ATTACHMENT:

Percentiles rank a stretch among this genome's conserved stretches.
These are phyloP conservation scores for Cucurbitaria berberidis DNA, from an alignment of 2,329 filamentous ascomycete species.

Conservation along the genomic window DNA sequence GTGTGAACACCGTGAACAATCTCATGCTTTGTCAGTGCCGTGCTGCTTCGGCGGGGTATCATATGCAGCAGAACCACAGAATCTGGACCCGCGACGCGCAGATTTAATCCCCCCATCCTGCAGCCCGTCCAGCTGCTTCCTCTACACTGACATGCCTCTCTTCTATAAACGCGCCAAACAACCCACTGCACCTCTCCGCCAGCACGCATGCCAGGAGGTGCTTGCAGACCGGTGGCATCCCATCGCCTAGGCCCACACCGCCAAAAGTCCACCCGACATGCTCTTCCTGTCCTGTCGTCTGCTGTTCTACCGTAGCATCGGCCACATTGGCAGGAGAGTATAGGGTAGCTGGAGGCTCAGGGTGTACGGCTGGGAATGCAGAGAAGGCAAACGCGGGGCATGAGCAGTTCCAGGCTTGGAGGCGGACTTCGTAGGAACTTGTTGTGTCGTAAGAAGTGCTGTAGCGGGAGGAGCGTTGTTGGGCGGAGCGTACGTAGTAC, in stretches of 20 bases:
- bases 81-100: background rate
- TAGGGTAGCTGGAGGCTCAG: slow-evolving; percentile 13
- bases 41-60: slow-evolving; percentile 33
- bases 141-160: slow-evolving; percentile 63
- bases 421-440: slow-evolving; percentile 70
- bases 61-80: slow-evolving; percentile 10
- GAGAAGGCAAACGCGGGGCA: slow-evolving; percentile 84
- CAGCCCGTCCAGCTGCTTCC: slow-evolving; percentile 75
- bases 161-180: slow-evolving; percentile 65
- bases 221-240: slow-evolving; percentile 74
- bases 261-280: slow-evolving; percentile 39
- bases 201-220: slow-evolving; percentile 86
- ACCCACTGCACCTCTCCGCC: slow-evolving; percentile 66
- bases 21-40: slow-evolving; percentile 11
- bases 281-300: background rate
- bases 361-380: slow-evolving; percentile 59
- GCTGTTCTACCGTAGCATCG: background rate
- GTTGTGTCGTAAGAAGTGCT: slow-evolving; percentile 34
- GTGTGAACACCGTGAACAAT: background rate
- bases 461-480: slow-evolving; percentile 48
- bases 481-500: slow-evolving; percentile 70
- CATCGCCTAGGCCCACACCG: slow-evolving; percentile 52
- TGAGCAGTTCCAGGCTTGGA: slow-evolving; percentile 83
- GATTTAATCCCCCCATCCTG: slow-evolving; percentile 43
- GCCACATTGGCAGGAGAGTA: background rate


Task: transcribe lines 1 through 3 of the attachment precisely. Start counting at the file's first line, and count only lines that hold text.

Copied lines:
Percentiles rank a stretch among this genome's conserved stretches.
These are phyloP conservation scores for Cucurbitaria berberidis DNA, from an alignment of 2,329 filamentous ascomycete species.

Conservation along the genomic window DNA sequence GTGTGAACACCGTGAACAATCTCATGCTTTGTCAGTGCCGTGCTGCTTCGGCGGGGTATCATATGCAGCAGAACCACAGAATCTGGACCCGCGACGCGCAGATTTAATCCCCCCATCCTGCAGCCCGTCCAGCTGCTTCCTCTACACTGACATGCCTCTCTTCTATAAACGCGCCAAACAACCCACTGCACCTCTCCGCCAGCACGCATGCCAGGAGGTGCTTGCAGACCGGTGGCATCCCATCGCCTAGGCCCACACCGCCAAAAGTCCACCCGACATGCTCTTCCTGTCCTGTCGTCTGCTGTTCTACCGTAGCATCGGCCACATTGGCAGGAGAGTATAGGGTAGCTGGAGGCTCAGGGTGTACGGCTGGGAATGCAGAGAAGGCAAACGCGGGGCATGAGCAGTTCCAGGCTTGGAGGCGGACTTCGTAGGAACTTGTTGTGTCGTAAGAAGTGCTGTAGCGGGAGGAGCGTTGTTGGGCGGAGCGTACGTAGTAC, in stretches of 20 bases: